As I was writing this piece I happened upon a Q&A interview in TIME magazine with Sir Harold Evans (June 12, 2017 issue, page 60). An esteemed editor and writer for decades, Evans has written a new book titled Do I Make Myself Clear. https://en.wikipedia.org/wiki/Harold_Evans
The interview has this interesting exchange (edited slightly for length):
Q: Which presidents have been the least clear in their writing, and where does Donald Trump rank?
A: Donald Trump can actually be very clear. But the thought is zero, virtually. The real problem with him not the clarity of language.
Q: You talk about the seduction of Trump’s “insistent certainty”….
A: Exactly, It’s very seductive…..Trump has an ability to be clear when he wants to be and is aware surely of the immortality of falsehoods. “We’re going to stop immigration” We’re going to have a wall.”
Evans is not the first to suggest that Trump’s simplistic rhetoric and repetitive speech is quite intentional. That brings to mind H.L. Mencken’s quip: “No one ever went broke underestimating the intelligence of the American public. Nor has anyone ever lost public office thereby.”
The Goldwater Rule makes all kinds of sense—morally, ethically, and legally. But we are in uncharted waters with President Trump on so many levels. At the very least, the mental health community, ethicists, philosophers, media professionals, and legal scholars should engage in a wider discussion of the points raised by the Duty to Warn folks.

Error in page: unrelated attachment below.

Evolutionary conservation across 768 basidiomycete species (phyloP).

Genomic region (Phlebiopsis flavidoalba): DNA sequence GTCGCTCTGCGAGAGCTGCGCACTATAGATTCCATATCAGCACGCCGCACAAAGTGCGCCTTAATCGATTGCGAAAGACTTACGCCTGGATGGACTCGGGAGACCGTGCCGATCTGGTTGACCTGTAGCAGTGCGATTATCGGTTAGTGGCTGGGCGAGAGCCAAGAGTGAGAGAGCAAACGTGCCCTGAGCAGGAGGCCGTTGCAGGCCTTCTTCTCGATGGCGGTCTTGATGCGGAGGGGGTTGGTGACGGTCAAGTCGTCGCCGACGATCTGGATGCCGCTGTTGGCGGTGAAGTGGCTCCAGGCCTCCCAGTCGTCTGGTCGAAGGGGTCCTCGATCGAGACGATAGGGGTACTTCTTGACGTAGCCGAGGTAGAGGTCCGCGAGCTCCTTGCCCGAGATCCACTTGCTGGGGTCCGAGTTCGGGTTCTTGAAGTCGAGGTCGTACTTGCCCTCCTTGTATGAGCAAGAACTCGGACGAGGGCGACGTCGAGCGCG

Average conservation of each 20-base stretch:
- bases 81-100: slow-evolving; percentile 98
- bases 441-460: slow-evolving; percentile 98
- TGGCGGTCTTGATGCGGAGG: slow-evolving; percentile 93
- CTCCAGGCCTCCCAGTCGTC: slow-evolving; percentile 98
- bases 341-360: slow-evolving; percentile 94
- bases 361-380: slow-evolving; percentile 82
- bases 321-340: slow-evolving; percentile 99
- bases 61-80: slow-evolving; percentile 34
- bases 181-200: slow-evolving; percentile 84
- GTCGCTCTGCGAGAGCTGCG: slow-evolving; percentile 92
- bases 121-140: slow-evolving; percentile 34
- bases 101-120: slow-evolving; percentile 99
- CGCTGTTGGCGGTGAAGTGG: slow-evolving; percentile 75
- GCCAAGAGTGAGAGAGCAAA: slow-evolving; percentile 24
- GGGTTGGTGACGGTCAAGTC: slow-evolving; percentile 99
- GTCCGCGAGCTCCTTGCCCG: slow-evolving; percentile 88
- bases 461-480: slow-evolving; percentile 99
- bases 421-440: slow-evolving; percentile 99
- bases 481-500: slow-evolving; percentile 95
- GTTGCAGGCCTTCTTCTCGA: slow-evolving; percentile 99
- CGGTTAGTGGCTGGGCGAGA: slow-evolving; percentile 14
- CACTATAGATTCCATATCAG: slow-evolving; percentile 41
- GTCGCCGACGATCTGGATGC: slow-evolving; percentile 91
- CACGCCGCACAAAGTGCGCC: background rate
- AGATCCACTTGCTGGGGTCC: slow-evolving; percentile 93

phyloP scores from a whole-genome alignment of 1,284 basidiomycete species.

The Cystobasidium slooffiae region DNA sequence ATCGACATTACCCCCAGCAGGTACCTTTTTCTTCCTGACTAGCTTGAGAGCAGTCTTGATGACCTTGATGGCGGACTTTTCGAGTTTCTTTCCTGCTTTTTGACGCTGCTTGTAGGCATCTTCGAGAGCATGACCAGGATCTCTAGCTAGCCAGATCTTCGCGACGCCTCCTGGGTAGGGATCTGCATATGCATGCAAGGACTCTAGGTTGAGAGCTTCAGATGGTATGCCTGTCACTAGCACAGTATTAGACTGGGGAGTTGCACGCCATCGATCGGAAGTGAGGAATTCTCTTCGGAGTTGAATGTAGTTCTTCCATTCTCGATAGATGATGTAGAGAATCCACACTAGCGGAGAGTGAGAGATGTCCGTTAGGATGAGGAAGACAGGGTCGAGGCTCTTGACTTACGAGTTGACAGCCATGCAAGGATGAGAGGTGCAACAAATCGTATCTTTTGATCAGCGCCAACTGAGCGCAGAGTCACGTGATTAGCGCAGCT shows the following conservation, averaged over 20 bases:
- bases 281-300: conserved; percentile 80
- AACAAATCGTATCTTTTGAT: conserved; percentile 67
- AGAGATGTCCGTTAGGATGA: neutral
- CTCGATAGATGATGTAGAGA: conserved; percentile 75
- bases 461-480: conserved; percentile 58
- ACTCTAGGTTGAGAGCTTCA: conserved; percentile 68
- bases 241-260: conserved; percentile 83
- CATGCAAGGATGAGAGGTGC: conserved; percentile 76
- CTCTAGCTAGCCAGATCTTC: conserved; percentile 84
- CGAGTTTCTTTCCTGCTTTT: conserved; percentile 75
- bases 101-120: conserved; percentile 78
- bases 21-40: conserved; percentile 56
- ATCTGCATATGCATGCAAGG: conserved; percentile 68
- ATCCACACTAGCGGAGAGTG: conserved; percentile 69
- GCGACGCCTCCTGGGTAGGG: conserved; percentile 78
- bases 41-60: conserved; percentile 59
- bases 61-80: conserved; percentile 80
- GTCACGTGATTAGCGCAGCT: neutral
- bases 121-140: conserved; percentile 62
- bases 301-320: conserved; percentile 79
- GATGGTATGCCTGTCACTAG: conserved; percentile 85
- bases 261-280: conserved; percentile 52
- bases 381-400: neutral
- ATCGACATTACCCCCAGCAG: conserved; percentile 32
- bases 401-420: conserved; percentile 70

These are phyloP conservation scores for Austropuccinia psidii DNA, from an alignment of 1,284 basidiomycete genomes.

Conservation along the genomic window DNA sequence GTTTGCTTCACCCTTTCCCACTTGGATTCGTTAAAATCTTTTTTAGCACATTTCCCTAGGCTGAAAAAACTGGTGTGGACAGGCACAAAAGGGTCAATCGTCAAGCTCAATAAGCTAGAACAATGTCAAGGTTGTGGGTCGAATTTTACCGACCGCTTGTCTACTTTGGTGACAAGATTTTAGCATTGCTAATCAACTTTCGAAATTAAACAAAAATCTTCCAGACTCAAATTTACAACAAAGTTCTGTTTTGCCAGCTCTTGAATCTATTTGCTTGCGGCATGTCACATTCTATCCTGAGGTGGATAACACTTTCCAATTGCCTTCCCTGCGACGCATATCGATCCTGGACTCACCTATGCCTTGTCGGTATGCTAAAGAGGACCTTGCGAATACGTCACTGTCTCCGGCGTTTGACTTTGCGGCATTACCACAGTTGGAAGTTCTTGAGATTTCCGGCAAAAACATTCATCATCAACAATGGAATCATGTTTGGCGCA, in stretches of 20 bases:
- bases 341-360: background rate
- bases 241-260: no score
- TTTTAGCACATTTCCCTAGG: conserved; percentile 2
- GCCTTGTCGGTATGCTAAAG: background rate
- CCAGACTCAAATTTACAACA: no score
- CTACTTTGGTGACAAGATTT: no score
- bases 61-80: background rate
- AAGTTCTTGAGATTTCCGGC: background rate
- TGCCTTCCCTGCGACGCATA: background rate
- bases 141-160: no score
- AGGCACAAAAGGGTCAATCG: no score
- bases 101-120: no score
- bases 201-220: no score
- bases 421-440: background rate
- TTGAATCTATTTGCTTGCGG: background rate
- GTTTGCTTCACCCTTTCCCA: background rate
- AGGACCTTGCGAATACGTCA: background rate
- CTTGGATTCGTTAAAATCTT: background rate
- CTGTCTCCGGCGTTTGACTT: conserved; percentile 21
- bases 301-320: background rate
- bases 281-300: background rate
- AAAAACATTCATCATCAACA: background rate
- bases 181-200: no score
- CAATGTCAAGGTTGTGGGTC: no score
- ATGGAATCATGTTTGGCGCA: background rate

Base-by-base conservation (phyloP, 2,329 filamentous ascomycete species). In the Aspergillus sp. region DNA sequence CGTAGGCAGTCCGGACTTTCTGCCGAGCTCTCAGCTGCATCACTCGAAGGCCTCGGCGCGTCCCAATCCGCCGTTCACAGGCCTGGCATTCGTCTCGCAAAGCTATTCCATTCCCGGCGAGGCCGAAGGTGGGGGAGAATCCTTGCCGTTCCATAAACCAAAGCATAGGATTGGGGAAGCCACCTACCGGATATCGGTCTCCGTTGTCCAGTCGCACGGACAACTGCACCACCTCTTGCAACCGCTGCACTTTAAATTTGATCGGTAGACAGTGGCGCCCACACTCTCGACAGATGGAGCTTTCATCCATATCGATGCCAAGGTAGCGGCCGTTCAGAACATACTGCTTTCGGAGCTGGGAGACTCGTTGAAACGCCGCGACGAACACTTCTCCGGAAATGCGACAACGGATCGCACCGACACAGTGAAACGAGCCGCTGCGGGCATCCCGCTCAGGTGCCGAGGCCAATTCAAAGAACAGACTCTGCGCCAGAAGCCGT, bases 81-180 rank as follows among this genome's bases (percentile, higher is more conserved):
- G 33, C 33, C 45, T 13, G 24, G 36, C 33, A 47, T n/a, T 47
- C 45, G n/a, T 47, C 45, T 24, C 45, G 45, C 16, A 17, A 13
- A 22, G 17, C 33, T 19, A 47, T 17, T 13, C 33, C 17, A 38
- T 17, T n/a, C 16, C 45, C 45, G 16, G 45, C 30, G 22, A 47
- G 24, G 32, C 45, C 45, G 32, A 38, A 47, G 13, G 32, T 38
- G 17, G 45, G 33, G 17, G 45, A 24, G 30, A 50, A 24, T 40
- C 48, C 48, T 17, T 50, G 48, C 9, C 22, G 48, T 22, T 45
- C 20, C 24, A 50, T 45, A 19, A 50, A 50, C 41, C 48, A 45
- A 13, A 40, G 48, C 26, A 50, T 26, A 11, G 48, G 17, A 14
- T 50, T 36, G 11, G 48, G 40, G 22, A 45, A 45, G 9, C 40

At the same time, a serious public debate seems warranted about (a) whether candidates for president should receive a more formal vetting as to their health, including mental health, and (b) whether an age cut-off should be imposed for the presidency.
Yes, I know, both those suggestions may appear shocking, even laughable. But we’ve had two presidents in the past 50 years—Nixon and now Trump—whose mental health (or character, forged in part by possibly unsound mental health, in the case of Nixon) has been called into serious question.
And we’ve had one president—Reagan—who was very likely cognitively impaired in his final years in office.
Research is clear on cognitive decline with age. We may be wiser at 70 or 75 but none of us are as sharp, mentally agile or energetic at that age as we are at 50 or 60. And, recent studies suggest, for a growing number of seniors that decline lies somewhere between the minor deterioration associated with “normal aging” and the more-serious decline of dementia.
Neurologists call this mild cognitive impairment, or MCI. Online sources define MCI as “problems with memory, language, thinking and judgment that are greater than normal age-related changes.”
Of course, none of this means that seniors—with or without MCI—can’t be productive members of society, or continue working. Maybe just not as President of the United States.
Both areas—mental health status and age—together and apart, are tough and fraught subjects. I wouldn’t even hazard a guess as to what public opinion polls would reveal on these subjects, or where a robust public debate would end up.
In fact, it’s quite feasible we’d end up with this tacit or default approach: there’ll always be a risk we’ll get mental and character-challenged bad apples as presidents (or members of Congress or governors) because there’s no way to prevent that in an open democracy like ours, and/or because we think such bad apples reflect society as much as good apples do.
For now, I’m just saying we ought to be having the discussion.
[Addendum: STAT also published a “reporter’s notebook piece by Sharon Begley on May 25 about how her piece on Trump came about.